Tokyo Police Club Elephant Shell Music Review

“Tokyo Police Club” is a four-member Canadian indie-rock band from new market, Ontario. Tokyo Police Club was founded in 2005 and includes Dave Monks (vocals and bass), Josh Hook (guitar), Graham Wright (keyboards) and Greg Alsop (drums). Their music genres are mainly indie rock, garage rock and post-punk revival.

Elephant Shell has a good opening “Centennial”. Within a few seconds of opening, a faulty robot voice is heard. The robot may be stuck somewhere or stuck, I thought to myself. Soon a dragging keyboard and Dave Monks came in. Centennial isn’t a fast-paced track, but guitar and bass seem to be working out. The bridge joins the keyboard with a flick of the hand, just in for a moment. And this may be one of Centennial’s best moments. In the end, I like Dave Monks, who says, “I only wish you well, even though you don’t believe me, next Thursday night is our 100th anniversary …” and it’s won by a wedding-like keyboard. A brief introduction, but I’m sure I’ll learn more about the Tokyo Police Club.

“In A Cave” begins with a guitar that comes from afar

 Before joining the In A Cave bass line. Before Dave’s income, the music is already very good. Speaking of the chorus where Dave goes again, “All my hair is growing in, the wrinkles are leaving my skin, but still, don’t fade … I’ll be back again in a few days …”, the keyboard enters unexpectedly and in the background you can hear how the rest of the Tokyo Police Club helped Dave. The second verse gets even louder with guitar and bass, but somehow it’s not loud. It still sounds light and effortless. The best bet for In A Cave is definitely the remaining 1 minute after the second chorus. Dave just stretches his things, “Elephant box, you’re in my cave and I’m hiding, are you telling me a little about yourself, a little about yourself?” and he is joined by the guitar, bass, drums, and keyboards that play in the notes we first heard. Only this time will the Tokyo Police Club add magic to it! Tokyo Police Club impressive stuff here!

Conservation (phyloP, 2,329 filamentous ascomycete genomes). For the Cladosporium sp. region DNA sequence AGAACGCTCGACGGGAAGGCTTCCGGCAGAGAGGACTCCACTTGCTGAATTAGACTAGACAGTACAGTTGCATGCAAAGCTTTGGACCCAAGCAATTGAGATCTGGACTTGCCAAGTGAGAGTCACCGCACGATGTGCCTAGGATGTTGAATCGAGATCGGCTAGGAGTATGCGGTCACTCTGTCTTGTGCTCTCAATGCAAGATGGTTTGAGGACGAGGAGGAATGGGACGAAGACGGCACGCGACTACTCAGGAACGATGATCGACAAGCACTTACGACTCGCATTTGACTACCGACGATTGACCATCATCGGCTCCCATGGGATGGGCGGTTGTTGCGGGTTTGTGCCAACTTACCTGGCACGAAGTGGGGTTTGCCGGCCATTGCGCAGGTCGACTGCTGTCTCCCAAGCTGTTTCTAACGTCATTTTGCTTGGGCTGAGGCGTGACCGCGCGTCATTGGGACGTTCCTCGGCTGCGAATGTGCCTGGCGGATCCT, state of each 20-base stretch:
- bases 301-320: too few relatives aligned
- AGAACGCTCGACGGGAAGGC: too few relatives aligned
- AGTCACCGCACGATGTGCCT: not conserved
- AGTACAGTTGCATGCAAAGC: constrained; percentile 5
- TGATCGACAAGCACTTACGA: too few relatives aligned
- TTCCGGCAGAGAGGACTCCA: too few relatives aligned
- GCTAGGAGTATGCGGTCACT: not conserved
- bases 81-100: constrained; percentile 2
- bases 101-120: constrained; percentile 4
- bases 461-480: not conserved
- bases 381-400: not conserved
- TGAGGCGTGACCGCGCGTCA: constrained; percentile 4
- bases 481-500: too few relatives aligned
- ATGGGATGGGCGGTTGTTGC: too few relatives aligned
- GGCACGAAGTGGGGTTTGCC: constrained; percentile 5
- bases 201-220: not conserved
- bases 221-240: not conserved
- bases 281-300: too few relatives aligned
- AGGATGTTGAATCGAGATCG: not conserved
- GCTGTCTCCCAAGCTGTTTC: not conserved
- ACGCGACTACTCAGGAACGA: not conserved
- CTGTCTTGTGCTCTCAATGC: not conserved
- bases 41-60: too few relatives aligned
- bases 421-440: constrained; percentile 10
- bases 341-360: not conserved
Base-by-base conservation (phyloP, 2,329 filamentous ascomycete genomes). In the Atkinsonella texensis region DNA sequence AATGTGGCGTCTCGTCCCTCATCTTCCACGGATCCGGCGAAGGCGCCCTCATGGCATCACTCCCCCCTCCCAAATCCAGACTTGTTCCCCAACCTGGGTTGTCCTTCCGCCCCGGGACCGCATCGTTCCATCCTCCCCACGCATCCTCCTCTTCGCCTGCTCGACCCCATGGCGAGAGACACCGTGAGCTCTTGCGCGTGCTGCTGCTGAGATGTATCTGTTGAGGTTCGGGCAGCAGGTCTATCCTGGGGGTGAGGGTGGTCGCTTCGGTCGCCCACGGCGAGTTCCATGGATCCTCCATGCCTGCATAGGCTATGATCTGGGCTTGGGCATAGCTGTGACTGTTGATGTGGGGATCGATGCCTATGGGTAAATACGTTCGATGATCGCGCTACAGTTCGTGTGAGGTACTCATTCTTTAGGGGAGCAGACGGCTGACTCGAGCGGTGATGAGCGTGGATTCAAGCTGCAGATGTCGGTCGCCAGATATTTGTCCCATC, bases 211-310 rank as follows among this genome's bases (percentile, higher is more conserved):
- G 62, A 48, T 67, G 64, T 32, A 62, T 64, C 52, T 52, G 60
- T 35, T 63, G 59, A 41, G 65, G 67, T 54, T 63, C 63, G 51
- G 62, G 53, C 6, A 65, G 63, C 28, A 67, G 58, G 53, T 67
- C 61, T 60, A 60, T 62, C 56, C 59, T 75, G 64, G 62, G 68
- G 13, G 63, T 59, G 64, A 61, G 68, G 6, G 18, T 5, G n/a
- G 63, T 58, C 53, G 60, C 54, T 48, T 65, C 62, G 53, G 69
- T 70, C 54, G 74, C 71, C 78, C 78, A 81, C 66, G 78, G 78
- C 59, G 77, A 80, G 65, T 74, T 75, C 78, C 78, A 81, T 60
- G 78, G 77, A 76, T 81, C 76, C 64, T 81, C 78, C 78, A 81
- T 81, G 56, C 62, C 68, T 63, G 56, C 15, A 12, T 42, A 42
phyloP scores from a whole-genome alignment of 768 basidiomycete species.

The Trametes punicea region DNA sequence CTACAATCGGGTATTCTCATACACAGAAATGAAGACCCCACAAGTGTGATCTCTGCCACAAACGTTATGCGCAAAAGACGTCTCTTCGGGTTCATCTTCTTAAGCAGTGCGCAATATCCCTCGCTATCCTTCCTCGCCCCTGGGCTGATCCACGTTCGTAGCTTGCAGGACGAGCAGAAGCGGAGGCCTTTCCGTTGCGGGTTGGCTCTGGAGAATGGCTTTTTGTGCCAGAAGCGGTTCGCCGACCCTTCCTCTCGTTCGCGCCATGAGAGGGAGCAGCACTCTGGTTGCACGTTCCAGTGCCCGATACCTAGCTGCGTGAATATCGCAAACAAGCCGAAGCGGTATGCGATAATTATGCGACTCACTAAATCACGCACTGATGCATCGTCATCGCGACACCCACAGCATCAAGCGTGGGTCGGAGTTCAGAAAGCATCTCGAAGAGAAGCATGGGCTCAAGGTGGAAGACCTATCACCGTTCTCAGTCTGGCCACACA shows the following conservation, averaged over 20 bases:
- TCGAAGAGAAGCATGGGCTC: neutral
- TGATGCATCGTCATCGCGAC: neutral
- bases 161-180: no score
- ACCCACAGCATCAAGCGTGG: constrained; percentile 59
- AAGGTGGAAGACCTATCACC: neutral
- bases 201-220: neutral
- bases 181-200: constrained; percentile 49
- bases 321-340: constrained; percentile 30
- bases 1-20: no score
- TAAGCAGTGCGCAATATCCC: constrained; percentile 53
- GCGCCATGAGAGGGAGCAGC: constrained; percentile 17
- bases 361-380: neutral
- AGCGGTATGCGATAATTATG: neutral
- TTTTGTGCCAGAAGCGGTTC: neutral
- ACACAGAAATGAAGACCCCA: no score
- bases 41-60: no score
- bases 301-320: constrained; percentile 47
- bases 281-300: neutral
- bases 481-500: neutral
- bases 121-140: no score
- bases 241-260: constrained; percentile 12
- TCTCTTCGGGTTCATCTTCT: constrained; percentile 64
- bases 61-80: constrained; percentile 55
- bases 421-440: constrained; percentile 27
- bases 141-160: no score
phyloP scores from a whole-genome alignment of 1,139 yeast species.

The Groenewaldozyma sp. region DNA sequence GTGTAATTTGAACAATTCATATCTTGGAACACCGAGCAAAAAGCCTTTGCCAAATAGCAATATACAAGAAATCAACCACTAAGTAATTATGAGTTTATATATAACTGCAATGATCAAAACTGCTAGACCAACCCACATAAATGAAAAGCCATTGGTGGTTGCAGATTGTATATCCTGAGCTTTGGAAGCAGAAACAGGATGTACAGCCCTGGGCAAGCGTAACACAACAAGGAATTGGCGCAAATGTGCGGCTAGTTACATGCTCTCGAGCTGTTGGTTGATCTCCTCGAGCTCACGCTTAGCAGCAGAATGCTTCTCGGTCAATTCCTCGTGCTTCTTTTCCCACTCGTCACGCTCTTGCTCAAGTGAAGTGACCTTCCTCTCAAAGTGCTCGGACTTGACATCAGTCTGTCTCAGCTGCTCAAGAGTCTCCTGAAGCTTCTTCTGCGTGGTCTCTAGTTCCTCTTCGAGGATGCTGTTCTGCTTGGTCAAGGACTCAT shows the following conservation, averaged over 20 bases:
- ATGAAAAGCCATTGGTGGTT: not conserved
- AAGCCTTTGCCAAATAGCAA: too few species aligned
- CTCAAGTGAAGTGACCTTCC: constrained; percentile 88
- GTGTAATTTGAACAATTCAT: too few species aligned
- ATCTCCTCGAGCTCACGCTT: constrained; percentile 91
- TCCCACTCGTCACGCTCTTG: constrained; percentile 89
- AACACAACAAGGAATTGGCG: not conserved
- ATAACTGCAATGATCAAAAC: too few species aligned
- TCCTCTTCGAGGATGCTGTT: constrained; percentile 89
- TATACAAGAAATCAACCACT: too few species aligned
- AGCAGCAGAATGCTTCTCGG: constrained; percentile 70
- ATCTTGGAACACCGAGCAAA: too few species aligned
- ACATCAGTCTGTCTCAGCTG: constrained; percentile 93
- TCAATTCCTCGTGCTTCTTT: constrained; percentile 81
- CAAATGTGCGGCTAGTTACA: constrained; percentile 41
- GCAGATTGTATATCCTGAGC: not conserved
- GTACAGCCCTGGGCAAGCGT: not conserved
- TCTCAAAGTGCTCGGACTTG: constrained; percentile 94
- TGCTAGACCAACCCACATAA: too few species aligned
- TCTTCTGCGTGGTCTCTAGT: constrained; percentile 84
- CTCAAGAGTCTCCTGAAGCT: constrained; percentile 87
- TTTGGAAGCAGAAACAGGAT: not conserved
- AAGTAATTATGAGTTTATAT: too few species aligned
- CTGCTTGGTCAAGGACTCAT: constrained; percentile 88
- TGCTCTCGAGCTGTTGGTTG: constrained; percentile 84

According to Graves, it sounds like a horror script.

“Tessellate” is initially a guitar with a high and sharp sound. As Dave 풀싸롱 every phrase in the verse, keyboards with memorable ingredients come at the right time to make sure we, as listeners, have a good time listening to Tessellate. In the choir, Dave sings with his already familiar voice: “… Dead lovers are salivating, broken hearts are tessellating today …” The Tokyo Police Club is showing some effort here, adding hand claps to Dave’s voice. The real thing about Tessellate is definitely the sound of the keyboard, which can’t always get my attention because it’s too good. And at times it sounds like a piano. Now I just can’t get that voice out of my head of a urdu voice over artist.

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